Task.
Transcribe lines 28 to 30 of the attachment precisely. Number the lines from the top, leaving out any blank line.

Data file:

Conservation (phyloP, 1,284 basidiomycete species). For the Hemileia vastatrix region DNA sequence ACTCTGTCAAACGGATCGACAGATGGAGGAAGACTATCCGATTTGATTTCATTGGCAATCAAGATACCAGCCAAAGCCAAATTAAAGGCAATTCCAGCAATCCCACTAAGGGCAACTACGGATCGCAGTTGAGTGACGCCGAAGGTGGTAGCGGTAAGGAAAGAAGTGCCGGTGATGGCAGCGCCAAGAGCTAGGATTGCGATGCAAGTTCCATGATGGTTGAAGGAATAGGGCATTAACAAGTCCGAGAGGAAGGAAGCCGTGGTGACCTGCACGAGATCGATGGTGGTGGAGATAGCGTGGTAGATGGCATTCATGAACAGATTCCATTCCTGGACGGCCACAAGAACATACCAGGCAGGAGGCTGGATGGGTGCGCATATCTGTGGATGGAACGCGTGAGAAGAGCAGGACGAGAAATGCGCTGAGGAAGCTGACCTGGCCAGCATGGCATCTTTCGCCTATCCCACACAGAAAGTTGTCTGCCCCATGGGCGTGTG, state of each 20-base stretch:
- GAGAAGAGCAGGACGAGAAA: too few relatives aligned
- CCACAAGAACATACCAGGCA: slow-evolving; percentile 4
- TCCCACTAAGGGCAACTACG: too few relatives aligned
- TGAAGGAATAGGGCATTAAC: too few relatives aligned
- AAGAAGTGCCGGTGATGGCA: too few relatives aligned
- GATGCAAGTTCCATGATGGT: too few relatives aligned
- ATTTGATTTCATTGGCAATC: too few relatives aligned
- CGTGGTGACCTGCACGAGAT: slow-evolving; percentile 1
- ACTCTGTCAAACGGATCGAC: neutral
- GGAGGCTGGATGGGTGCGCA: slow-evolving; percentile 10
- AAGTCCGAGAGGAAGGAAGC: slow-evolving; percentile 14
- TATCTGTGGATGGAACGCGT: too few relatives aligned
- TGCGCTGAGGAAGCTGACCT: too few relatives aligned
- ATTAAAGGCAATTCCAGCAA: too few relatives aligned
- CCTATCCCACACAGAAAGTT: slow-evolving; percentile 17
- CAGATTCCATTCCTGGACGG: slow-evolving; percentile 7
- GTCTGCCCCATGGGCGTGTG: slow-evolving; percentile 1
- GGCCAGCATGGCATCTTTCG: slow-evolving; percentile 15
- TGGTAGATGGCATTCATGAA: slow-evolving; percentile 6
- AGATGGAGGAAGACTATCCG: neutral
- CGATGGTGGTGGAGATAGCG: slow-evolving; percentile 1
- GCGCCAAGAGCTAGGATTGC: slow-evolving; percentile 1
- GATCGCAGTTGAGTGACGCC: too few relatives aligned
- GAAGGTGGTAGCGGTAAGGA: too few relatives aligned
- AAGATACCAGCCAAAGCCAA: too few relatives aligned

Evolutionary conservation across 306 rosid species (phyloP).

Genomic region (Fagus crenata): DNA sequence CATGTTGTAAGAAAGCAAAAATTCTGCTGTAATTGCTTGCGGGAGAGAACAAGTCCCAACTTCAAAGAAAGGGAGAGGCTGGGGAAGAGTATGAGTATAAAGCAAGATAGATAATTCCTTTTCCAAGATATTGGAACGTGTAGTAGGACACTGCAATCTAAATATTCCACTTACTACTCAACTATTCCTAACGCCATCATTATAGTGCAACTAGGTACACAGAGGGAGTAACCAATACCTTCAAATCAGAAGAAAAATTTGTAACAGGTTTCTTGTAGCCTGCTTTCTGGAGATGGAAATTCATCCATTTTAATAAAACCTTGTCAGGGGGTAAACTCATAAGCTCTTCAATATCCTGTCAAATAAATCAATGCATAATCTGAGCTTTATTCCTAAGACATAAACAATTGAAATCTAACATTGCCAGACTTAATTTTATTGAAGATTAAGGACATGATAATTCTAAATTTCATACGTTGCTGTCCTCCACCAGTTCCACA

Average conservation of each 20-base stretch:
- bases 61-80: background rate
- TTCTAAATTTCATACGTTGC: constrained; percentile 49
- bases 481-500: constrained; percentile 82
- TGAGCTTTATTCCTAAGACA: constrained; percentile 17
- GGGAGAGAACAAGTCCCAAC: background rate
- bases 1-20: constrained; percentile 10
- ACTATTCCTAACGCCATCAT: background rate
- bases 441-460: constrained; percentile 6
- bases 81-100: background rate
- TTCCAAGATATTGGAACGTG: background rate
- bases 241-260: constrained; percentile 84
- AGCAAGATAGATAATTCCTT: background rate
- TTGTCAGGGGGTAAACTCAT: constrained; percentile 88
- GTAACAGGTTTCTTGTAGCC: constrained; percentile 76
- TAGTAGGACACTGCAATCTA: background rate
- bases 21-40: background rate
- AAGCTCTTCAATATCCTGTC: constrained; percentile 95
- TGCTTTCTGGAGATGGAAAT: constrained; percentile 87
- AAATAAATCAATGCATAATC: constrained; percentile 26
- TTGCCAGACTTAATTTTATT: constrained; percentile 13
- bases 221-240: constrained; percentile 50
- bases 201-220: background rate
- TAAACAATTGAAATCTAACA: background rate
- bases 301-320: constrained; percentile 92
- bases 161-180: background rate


Genomic region (Fagus crenata): DNA sequence CATGTTGTAAGAAAGCAAAAATTCTGCTGTAATTGCTTGCGGGAGAGAACAAGTCCCAACTTCAAAGAAAGGGAGAGGCTGGGGAAGAGTATGAGTATAAAGCAAGATAGATAATTCCTTTTCCAAGATATTGGAACGTGTAGTAGGACACTGCAATCTAAATATTCCACTTACTACTCAACTATTCCTAACGCCATCATTATAGTGCAACTAGGTACACAGAGGGAGTAACCAATACCTTCAAATCAGAAGAAAAATTTGTAACAGGTTTCTTGTAGCCTGCTTTCTGGAGATGGAAATTCATCCATTTTAATAAAACCTTGTCAGGGGGTAAACTCATAAGCTCTTCAATATCCTGTCAAATAAATCAATGCATAATCTGAGCTTTATTCCTAAGACATAAACAATTGAAATCTAACATTGCCAGACTTAATTTTATTGAAGATTAAGGACATGATAATTCTAAATTTCATACGTTGCTGTCCTCCACCAGTTCCACA

Average conservation of each 20-base stretch:
- bases 61-80: background rate